Thursday, March 17, 2011
I am currently in the process of reviewing a book of “archaeological fiction” entitled The Dawn Country. The authors, Cathleen O'Neal Gear and her husband, W. Michael Gear, are both professional archaeologists and draw on material from sites they have worked on or visited around the country. This is the second book in this series, the first being, The People of the Longhouse. I will have more for you on this book as I read it! Stay tuned!
Posted by Marc Henshaw at 7:40 AM
Sunday, March 13, 2011
It has been awhile and there is much I want to update all of you on. First, the Monongahela Oral History project is still under full steam. A total of 10 riverworkers, from steamboat captains to deckhands, and even cook have been interviewed! I am always looking for more workers who toiled on the Monongahela River during the age of the steamboat to interview, so let me know if you know of anyone. This oral history project is trying to capture a snapshot of a grossly overlooked period in industrialization and labor in the US, from an often overlooked area, the Mon Valley of Pennsylvania.
The second project is:
Brownsville Archaeology Month
May 9-27th, 2011 9am-4pm
Location: Intersection of Bank St. & Prospect St.
This is the first year for archaeological excavations showcasing the hidden history of Brownsville, Pennsylvania. At one time, this small town was positioned at the very edge of the western frontier, as an endpoint of the National Road. To the west, its only barrier to an unknown land was the northward flowing Monongahela River.
In 1814 a revolution in transportation took place on the banks of the Monongahela River at Brownsville. The Enterprise, the first steamboat to travel from Brownsville to New Orleans and back under its own power proved that river transportation was a viable alternative to the often dangerous, muddy, and perilous overland roads most people traveled on.
The Enterprise ushered in a period of steamboat building at Brownsville throughout the 19th century, with Brownsville producing well over 850 boats that traveled up and down the nation's river systems. Brownsville developed a complex system of foundries, engine shops, lumber yards, and boat yards to support the increasing amounts of people, emigrants, goods, and supplies traveling to the newly opened western frontier. During Brownsville Archaeology Month, we hope to uncover a window into this hidden past that lies in plain sight. A crumbling foundation here, and abandoned building there, and a sense that something greater happened in this place we call our community.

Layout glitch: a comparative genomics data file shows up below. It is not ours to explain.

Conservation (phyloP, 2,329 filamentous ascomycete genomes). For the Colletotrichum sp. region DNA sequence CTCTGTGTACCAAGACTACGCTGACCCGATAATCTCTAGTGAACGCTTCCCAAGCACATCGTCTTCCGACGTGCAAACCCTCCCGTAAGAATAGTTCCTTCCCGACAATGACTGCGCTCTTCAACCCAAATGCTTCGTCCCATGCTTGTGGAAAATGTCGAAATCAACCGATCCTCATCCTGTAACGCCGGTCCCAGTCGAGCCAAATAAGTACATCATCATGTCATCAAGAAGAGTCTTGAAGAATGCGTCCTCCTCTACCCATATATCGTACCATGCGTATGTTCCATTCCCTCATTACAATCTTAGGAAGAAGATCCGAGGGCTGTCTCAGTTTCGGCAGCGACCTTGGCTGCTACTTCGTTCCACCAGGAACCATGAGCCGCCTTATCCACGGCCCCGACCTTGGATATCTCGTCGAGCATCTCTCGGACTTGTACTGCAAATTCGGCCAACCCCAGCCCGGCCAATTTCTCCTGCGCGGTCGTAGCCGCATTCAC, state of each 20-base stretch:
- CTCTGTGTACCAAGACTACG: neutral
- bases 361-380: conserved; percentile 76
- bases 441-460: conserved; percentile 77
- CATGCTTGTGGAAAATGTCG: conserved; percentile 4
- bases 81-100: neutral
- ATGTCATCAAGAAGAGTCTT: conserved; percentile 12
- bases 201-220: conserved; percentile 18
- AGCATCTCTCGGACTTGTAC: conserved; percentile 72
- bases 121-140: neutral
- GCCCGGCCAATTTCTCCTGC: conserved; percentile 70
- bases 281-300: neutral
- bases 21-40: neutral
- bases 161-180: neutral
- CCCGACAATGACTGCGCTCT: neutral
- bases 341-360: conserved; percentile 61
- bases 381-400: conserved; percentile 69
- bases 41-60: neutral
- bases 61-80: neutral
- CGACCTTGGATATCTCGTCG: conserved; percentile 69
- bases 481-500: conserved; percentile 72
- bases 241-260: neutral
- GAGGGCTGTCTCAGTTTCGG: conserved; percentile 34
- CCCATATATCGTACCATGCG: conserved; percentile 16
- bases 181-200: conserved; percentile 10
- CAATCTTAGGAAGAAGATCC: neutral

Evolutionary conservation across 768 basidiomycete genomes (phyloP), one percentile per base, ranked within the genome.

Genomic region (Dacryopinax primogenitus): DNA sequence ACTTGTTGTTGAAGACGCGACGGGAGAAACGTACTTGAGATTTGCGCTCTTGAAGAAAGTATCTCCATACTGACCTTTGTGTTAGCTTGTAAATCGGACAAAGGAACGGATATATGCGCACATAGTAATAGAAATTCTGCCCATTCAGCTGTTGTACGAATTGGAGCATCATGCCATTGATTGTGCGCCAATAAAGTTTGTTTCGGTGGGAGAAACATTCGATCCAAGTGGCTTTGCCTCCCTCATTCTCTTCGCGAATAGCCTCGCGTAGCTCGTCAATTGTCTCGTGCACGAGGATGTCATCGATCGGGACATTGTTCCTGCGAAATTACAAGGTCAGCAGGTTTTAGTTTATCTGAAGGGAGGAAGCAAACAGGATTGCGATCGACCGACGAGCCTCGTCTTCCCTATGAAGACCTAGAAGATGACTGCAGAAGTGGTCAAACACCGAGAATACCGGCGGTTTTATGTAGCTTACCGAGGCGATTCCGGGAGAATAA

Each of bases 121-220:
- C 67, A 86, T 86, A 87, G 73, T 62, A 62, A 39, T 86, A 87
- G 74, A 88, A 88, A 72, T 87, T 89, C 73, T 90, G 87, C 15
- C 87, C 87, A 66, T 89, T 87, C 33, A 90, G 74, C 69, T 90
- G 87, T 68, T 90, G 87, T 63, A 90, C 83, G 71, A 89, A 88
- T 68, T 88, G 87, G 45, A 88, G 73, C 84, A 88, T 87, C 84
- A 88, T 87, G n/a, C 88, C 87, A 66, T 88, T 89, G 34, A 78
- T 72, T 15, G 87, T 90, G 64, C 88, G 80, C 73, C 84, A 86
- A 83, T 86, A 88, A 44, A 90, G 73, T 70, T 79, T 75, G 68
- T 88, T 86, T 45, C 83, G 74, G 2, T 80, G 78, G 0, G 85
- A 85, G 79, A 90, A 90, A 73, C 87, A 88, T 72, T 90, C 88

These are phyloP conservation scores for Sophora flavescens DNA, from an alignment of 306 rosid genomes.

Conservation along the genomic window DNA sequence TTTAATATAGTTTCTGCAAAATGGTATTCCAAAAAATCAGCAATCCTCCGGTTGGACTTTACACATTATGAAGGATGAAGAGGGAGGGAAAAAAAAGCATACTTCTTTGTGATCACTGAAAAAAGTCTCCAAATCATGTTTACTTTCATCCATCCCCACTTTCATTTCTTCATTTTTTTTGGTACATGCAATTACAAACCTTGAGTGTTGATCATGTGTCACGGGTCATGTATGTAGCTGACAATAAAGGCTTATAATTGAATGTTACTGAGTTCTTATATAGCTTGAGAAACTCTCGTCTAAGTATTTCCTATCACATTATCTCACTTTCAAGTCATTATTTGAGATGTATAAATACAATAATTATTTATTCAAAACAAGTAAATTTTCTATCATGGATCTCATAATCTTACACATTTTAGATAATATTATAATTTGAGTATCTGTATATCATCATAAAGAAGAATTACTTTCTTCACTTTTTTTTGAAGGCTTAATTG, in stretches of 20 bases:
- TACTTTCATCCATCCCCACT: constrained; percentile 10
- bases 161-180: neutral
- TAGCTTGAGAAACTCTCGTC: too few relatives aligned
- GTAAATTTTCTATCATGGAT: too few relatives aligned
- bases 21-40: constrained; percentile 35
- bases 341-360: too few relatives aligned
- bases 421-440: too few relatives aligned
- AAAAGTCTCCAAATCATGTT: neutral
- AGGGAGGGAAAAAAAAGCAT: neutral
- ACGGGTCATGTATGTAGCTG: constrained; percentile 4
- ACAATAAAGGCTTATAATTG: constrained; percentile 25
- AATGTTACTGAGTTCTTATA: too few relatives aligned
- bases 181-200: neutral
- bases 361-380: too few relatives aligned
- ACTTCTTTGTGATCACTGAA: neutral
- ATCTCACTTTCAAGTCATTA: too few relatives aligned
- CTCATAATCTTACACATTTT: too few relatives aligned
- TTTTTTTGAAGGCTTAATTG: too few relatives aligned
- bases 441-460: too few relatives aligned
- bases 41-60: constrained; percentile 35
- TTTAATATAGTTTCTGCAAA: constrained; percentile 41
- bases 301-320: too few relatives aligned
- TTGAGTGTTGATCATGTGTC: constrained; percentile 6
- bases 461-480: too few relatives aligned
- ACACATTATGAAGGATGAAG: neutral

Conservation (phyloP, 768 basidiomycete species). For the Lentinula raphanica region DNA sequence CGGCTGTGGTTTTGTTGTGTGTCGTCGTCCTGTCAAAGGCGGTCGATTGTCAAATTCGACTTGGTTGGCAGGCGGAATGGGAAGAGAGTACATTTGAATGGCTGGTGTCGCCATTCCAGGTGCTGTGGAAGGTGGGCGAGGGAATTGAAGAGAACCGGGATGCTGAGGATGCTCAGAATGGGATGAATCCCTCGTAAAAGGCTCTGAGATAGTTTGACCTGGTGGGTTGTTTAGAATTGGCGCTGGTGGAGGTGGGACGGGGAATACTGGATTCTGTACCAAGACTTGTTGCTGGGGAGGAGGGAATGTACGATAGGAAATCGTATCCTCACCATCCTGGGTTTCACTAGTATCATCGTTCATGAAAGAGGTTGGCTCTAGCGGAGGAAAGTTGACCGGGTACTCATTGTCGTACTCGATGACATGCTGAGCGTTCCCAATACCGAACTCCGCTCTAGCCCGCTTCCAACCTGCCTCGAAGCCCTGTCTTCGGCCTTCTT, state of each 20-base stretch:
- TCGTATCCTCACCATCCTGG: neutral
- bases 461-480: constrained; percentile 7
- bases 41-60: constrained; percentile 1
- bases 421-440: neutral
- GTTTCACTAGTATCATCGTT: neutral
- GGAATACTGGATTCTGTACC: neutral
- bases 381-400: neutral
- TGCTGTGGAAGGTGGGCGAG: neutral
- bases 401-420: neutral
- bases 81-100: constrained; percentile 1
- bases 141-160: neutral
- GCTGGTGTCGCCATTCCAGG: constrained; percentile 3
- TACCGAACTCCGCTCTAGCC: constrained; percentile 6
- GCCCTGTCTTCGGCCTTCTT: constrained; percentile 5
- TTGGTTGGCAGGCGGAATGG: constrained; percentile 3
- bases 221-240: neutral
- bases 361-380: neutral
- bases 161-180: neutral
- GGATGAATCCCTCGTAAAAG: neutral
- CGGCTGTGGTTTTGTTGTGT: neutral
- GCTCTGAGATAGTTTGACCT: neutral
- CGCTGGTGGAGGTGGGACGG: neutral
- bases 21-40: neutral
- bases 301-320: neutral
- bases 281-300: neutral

Brownsville Archaeology Month's main focus this year is on the riverworkers, those men and women, white and black who made it their job to transport people and cargo to the many rivertowns in this area and westward. Our focus is a house once owned by a steamboat captain, Captain James Gormley who piloted the Jesse R. Bell in the late 1850's. There is little information on him, but it is our goal as archaeologists to piece together the puzzle of his life.
The event is open to everyone, anyone who wants to volunteer on the excavation is only required to send an email to Marc Henhaw at firstname.lastname@example.org. The Society for Pennsylvania Archaeology Mon/Yough Chapter #3; the Brownsville Area Revitalization Corporation, Nemacolin Archaeological Services, California University of Pennsylvania, and the Monongahela River, Railroad, and Transportation Museum are sponsoring this event. We hope to bring in K-12th grades from local schools, local organizations, and the general population to learn about Brownsville's once thriving industrial past. Come join us! RSVP by April 29th, 2011.
Marc Henshaw AKA Archeology Dude
Come and join us for some fun in the dirt!